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For a digital world, more democratic



Updated: September 16, 2020 3:53:31 pm


Data collected by apps far exceeds what they require for providing their service

Written by Shilpa Kumar

A harmless social media “like or share” that could eventually influence an election outcome seems a far fetched illustration of the “Butterfly Effect” — a small change triggering a significant outcome. That’s what “The Great Hack” suggests. The feature film on the Cambridge Analytica saga traces the journey of personal digital data and suggests that it played a central role in crafting winning electoral strategies in large democracies like the USA and UK in 2016. It focuses attention on how small bits of digital information can have large implications and also have a bearing on an individual’s privacy.

COVID has made this an important discussion. People across the entire socio-economic continuum have been compelled to work, study, shop and entertain themselves online. What have we been revealing about ourselves online as we increasingly live digital lives? How might our data be used? How will it affect our lives? “Privacy” has become a trending topic of discussion across households and has now been catapulted beyond the elite world of technologists, think tanks and futurists.

Historian and philosopher Yuval Noah Harari has a sobering view of the digital future. He sees data at the heart of the challenge that society will face in the 21st century where a small elite with control of data could fast become a digital dictatorship. He seems surprised at the willingness of people worldwide to give away their “valuable assets (personal data) in exchange for free email services and cat videos”. And compares this to African and North American tribes who unwittingly sold entire countries to European imperialists in exchange for colourful beads and cheap trinkets.

A pre-pandemic study done by Arrka, a Bengaluru based cyber security firm throws fascinating light on the approach to digital privacy of consumers. It looked at 100 organisations in India that have created some of India’s most popular apps and websites. There are four significant takeaways in terms of how they collect and use data.

One, data collected by apps far exceeds what they require for providing their service. The numbers are staggering. Seventy-five per cent of Android apps sought and used the location of the user even though half of them did not need this for the functionality they provided. Eighty-six per cent of these apps could write to their customer’s external storage and 58 per cent had access to their cameras. A third of the apps also had access to users’ microphone and could read their SMS.

Two, there was significant sharing of user information with third parties. All the websites that were studied had third party trackers and on average there were 22 such trackers for each website.

Three, nearly all the user data travelled outside the country.

And four, almost all of this happened with the explicit consent of the user when she assented to it while signing up or downloading the app. Arrka’s rating of the privacy notices displayed by these apps was rated “very confusing/difficult”.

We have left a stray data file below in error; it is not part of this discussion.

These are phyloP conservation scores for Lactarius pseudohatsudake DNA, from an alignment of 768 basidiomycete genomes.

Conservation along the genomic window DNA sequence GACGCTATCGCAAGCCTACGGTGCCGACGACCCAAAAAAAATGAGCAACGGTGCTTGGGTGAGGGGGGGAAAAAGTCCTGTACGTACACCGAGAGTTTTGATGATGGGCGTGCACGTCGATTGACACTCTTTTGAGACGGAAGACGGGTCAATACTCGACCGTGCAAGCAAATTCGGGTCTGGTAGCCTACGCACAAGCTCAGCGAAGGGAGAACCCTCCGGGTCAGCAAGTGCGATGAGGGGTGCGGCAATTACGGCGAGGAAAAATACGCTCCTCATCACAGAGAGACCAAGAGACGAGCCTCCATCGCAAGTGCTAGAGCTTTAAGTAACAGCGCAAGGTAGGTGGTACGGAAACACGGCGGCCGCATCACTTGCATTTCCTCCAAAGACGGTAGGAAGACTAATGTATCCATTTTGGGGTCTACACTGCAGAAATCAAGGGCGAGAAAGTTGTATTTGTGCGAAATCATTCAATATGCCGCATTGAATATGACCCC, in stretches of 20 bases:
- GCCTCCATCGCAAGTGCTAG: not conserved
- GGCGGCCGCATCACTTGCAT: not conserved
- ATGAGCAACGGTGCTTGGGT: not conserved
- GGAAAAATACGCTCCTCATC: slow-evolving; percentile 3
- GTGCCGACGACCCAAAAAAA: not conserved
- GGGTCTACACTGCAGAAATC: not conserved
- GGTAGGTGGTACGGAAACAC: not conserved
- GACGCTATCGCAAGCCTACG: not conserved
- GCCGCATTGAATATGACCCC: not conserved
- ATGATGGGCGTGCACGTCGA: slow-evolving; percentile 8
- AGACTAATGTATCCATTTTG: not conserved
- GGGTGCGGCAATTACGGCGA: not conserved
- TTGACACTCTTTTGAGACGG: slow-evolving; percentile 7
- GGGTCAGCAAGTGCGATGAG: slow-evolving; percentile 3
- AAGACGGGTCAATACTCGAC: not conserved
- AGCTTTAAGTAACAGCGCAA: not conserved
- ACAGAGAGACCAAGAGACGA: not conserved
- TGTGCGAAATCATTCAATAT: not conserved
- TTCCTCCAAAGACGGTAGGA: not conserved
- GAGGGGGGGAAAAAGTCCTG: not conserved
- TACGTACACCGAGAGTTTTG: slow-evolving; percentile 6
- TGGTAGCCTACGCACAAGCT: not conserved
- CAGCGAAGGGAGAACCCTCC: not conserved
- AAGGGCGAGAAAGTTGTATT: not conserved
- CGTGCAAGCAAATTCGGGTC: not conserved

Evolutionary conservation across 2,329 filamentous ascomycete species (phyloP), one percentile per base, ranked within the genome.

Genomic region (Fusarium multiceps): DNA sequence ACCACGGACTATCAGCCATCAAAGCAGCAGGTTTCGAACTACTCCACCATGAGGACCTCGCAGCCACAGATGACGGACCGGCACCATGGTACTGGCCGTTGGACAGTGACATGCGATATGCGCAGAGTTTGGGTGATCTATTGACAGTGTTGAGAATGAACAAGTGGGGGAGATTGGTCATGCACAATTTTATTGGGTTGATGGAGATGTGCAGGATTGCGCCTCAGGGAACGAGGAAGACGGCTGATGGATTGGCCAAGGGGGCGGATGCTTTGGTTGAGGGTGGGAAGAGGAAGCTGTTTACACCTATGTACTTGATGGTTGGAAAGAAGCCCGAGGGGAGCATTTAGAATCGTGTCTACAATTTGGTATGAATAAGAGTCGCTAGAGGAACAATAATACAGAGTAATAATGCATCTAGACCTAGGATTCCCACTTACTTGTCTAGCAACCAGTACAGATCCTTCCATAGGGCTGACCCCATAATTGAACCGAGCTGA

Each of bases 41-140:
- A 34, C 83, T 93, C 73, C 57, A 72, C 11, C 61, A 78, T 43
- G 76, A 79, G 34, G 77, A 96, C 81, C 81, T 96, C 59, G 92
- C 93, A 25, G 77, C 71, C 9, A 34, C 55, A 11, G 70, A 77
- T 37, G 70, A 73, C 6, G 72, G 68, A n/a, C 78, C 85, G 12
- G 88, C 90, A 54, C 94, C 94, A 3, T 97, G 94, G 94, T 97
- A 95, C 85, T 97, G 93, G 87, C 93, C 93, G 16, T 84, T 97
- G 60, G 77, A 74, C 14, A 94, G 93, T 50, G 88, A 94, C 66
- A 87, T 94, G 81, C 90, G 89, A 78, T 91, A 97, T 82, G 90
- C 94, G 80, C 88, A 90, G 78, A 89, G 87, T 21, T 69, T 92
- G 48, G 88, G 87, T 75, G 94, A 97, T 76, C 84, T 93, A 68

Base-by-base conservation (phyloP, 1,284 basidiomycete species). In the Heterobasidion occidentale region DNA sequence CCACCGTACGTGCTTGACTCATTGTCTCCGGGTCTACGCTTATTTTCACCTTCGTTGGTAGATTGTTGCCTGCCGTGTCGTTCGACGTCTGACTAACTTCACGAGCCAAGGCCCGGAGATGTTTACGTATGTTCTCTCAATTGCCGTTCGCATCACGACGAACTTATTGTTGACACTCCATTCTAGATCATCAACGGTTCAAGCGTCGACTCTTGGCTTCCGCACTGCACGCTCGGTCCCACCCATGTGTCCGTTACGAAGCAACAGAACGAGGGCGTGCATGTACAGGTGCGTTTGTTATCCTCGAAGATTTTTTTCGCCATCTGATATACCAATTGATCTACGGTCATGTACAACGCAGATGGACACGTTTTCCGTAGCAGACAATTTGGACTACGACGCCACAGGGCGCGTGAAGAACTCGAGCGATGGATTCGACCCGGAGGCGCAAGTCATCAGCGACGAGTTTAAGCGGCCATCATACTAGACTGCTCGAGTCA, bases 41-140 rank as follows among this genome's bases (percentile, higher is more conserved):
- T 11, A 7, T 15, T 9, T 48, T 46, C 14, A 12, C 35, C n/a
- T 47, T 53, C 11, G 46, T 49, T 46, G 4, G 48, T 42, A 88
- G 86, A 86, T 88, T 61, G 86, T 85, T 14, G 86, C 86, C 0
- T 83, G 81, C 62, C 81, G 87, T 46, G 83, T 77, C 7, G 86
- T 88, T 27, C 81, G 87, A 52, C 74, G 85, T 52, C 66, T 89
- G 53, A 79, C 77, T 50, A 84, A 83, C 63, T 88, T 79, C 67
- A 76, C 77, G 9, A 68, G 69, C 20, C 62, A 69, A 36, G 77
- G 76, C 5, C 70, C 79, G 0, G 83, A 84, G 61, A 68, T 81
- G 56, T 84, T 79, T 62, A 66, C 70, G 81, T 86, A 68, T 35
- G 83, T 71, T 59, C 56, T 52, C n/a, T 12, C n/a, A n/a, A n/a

The study highlights the difficult choice for a consumer in availing a customised, convenient and cheap service even though it may entail sharing a lot more of their digital footprint. The issue probably lies in the binary nature of a number of user consent notices. The choice is largely about using the service with its myriad data demands or to forego the service itself.

COVID-related privacy debates have led to significant awareness around this issue and pushed the consent/accountability debate centerstage. Informing customers and taking their consent should not be the only baseline of privacy compliance. There needs to be greater accountability of businesses in terms of what data they hold and how they use it.

There is a growing maturity relating to privacy in Indian businesses. Some progress has already happened and was significantly influenced by the policies of app stores and nascent privacy regulation.

Arrka’s pre-COVID study itself showed a dramatic reduction in data accesses sought over a 12-month period. Greater awareness has also resulted in a significant plunge in data sent to third party providers like advertising and analytics companies.

Privacy regulations are the larger force in drawing the boundaries for consumer data and privacy protection as the industry moves to a more mature phase. For instance, stringent laws in Europe have seen apps reading customer SMS and accessing user location drop to 4 per cent each, versus 29 per cent and 75 per cent, respectively, in India. The passing of the proposed Indian data protection bill will have significant positive implications for consumers and their data rights.

The last decade has seen tectonic shifts in technology and the digital world. Pioneers have rushed in to claim territory and mine digital gold. As with any gold rush, there is a time when the sheriff eventually comes in, laws are framed, and the dust settles down.

Over the next three years, India heads towards being a nation of almost a billion internet users. The debate on individual protection of their digital possessions must and will intensify. Consent based models of data access would need to be supported by the accountability of data holders.

The writer is investment partner, Omidyar Network India

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